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There are runway markings and signs on most large runways. Larger runways have a distance remaining sign (black box with white numbers). This sign uses a single number to indicate the remaining distance of the runway in thousands of feet. For example, a 7 will indicate 7,000 ft (2,134 m) remaining. The runway threshold is marked by a line of green lights.

Runway Identifying numbers being painted at Rocky Mountain Metropolitan Airport [KBJC]
Runway Identifying numbers being painted at Rocky Mountain Metropolitan Airport (KBJC)

There are three types of runways:

Waterways may be unmarked or marked with buoys that follow maritime notation instead.[28]

For runways and taxiways that are permanently closed, the lighting circuits are disconnected. The runway threshold, runway designation, and touchdown markings are obliterated and yellow "Xs" are placed at each end of the runway and at 1,000 ft (305 m) intervals.[29]

National variants


A runway landing light from 1945

A line of lights on an airfield or elsewhere to guide aircraft in taking off or coming in to land or an illuminated runway is sometimes also known as a flare path.

Technical specifications

Night runway view from A320 cockpit
Ground light at Bremen Airport

Runway lighting is used at airports during periods of darkness and low visibility. Seen from the air, runway lights form an outline of the runway. A runway may have some or all of the following:[31]

According to Transport Canada's regulations,[32] the runway-edge lighting must be visible for at least 2 mi (3 km). Additionally, a new system of advisory lighting, runway status lights, is currently being tested in the United States.[33]

The edge lights must be arranged such that:

Approach lighting system at Berlin Tegel Airport

Control of lighting system

Typically the lights are controlled by a control tower, a flight service station or another designated authority. Some airports/airfields (particularly uncontrolled ones) are equipped with pilot-controlled lighting, so that pilots can temporarily turn on the lights when the relevant authority is not available.[35] This avoids the need for automatic systems or staff to turn the lights on at night or in other low visibility situations. This also avoids the cost of having the lighting system on for extended periods. Smaller airports may not have lighted runways or runway markings. Particularly at private airfields for light planes, there may be nothing more than a windsock beside a landing strip.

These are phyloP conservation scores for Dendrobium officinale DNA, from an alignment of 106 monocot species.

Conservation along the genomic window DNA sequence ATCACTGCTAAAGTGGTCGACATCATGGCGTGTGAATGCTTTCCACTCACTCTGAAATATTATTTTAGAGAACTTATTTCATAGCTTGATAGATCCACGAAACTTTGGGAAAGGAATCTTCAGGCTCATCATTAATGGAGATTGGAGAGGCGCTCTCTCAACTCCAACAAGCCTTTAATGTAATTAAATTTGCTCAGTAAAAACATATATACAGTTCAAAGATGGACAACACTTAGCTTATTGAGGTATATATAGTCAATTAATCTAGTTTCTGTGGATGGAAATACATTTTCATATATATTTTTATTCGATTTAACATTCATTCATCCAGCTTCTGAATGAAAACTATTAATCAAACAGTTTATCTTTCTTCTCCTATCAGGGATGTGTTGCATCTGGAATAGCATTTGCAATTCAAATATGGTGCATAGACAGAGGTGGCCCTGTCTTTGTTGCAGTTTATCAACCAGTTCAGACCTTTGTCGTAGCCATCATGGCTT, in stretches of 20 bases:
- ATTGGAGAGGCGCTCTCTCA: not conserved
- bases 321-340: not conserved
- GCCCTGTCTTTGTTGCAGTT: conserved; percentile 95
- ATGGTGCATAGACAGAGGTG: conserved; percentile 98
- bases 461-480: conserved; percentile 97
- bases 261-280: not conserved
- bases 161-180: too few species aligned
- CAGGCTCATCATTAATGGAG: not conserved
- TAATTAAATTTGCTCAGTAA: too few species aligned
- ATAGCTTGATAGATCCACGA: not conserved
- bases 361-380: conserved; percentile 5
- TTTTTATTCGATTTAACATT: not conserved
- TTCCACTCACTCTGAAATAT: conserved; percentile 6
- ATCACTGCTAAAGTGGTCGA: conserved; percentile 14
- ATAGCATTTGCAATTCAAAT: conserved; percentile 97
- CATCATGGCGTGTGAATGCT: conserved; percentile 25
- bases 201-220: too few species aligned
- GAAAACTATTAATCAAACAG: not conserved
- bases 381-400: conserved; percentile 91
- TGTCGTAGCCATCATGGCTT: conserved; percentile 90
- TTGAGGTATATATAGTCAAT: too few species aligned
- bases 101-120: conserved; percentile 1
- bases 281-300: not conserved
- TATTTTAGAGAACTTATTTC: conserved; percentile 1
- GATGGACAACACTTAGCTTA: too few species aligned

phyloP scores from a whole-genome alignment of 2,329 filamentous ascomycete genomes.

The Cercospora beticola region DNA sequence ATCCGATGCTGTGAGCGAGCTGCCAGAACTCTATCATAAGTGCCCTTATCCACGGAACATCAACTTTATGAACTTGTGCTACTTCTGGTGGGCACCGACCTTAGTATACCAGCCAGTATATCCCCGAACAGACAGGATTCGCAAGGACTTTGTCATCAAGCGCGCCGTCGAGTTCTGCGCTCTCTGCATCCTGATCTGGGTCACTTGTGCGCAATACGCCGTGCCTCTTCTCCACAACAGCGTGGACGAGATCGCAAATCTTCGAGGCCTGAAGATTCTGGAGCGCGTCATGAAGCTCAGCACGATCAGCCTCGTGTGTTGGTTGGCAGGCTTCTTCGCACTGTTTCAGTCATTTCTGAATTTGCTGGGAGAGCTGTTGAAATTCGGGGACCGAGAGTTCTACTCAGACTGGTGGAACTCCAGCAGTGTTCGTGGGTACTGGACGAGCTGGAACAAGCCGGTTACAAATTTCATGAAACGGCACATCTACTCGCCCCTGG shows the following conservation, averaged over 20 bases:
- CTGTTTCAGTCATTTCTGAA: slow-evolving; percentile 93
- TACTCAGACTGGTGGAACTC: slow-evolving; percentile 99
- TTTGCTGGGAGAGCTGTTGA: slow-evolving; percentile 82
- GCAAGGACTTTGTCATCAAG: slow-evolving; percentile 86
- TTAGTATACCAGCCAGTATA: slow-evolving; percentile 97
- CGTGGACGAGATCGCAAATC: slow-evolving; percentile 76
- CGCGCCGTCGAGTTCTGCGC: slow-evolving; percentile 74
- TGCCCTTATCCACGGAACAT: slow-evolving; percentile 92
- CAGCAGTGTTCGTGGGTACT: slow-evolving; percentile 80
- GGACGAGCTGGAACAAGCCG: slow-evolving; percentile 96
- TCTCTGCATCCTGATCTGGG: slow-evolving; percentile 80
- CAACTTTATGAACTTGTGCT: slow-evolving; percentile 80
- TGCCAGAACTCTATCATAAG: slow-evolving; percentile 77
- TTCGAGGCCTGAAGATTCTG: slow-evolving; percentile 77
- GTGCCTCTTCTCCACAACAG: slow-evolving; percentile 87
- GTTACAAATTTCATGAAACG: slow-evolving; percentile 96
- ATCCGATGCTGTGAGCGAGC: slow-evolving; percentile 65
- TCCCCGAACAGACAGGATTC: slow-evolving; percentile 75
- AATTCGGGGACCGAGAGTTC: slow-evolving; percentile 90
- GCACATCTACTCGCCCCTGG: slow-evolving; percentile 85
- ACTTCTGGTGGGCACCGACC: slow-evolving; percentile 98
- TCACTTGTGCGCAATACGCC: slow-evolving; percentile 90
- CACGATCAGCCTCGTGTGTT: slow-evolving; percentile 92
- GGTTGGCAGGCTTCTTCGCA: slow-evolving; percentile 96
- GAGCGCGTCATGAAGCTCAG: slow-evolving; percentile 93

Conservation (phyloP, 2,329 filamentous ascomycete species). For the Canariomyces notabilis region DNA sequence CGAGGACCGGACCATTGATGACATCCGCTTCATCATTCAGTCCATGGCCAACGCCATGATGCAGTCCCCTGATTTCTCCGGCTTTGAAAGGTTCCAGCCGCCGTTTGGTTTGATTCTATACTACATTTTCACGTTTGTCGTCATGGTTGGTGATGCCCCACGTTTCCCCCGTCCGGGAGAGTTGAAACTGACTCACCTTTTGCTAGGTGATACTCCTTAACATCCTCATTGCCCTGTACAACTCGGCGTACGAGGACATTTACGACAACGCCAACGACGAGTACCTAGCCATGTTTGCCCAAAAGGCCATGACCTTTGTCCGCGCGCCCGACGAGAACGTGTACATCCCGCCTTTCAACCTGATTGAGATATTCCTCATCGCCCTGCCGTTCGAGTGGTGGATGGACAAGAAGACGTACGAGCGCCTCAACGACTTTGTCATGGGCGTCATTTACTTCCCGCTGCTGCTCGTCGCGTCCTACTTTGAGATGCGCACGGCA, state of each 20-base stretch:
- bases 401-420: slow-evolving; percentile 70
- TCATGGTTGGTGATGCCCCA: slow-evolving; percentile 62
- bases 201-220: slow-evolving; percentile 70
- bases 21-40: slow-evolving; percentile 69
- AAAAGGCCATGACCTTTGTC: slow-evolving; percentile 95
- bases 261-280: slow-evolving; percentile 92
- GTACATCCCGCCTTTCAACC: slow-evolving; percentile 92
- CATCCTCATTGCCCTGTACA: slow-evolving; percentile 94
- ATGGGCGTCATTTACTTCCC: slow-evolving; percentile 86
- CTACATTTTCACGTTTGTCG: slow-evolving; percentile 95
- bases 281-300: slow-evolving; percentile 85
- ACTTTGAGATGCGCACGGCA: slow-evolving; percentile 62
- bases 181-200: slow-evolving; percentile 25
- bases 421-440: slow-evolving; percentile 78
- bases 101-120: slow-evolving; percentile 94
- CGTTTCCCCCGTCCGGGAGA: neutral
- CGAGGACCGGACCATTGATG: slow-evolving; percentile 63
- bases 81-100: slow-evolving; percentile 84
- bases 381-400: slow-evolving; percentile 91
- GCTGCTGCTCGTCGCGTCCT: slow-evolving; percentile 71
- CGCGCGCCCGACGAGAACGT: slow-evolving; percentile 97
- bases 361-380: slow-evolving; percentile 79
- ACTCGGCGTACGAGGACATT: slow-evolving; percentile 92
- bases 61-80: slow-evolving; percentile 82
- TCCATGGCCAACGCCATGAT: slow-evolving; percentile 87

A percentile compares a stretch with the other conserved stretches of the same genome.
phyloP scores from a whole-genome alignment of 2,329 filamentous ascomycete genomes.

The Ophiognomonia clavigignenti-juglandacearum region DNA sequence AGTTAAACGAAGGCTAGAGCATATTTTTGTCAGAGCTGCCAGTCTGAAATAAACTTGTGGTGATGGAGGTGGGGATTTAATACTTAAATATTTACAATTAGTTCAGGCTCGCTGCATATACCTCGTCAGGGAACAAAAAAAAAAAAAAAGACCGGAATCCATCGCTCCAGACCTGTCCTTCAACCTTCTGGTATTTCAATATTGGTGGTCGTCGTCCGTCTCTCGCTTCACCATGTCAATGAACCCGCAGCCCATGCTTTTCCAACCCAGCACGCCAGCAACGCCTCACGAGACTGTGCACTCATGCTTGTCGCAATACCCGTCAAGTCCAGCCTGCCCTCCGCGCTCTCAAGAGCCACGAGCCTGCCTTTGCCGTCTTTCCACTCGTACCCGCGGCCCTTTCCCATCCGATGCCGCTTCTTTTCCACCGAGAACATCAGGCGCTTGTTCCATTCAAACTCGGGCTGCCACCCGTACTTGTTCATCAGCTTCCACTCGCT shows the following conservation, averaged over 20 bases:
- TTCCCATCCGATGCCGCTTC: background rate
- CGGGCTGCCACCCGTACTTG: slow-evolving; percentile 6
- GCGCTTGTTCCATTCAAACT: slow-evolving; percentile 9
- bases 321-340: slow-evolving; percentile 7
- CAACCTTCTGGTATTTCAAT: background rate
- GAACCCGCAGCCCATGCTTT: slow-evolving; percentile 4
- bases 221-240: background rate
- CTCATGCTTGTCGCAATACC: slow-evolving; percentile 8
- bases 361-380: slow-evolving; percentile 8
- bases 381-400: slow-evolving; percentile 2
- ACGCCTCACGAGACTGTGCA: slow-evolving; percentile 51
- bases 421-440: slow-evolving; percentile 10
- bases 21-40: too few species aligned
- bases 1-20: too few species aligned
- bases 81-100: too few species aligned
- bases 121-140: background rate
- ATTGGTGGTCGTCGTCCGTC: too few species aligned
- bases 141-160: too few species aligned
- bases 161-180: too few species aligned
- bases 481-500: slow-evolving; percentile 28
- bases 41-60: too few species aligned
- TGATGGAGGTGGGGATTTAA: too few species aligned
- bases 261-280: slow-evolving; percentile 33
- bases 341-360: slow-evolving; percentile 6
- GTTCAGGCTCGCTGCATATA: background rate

Main article: Runway safety

Types of runway safety incidents include:


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Runway surface at Congonhas Airport in São Paulo, Brazil. The grooves increase friction and reduce the risk of hydroplaning.

The choice of material used to construct the runway depends on the use and the local ground conditions. For a major airport, where the ground conditions permit, the most satisfactory type of pavement for long-term minimum maintenance is concrete. Although certain airports have used reinforcement in concrete pavements, this is generally found to be unnecessary, with the exception of expansion joints across the runway where a dowel assembly, which permits relative movement of the concrete slabs, is placed in the concrete. Where it can be anticipated that major settlements of the runway will occur over the years because of unstable ground conditions, it is preferable to install asphalt concrete surface, as it is easier to patch on a periodic basis. Fields with very low traffic of light planes may use a sod surface. Some runways make use of salt flats.

For pavement designs, borings are taken to determine the subgrade condition, and based on the relative bearing capacity of the subgrade, the specifications are established. For heavy-duty commercial aircraft, the pavement thickness, no matter what the top surface, varies from 10 to 48 in (25 to 122 cm), including subgrade.

Airport pavements have been designed by two methods. The first, Westergaard, is based on the assumption that the pavement is an elastic plate supported on a heavy fluid base with a uniform reaction coefficient known as the K value. Experience has shown that the K values on which the formula was developed are not applicable for newer aircraft with very large footprint pressures.

The second method is called the California bearing ratio and was developed in the late 1940s. It is an extrapolation of the original test results, which are not applicable to modern aircraft pavements or to modern aircraft landing gear. Some designs were made by a mixture of these two design theories. A more recent method is an analytical system based on the introduction of vehicle response as an important design parameter. Essentially it takes into account all factors, including the traffic conditions, service life, materials used in the construction, and, especially important, the dynamic response of the vehicles using the landing area.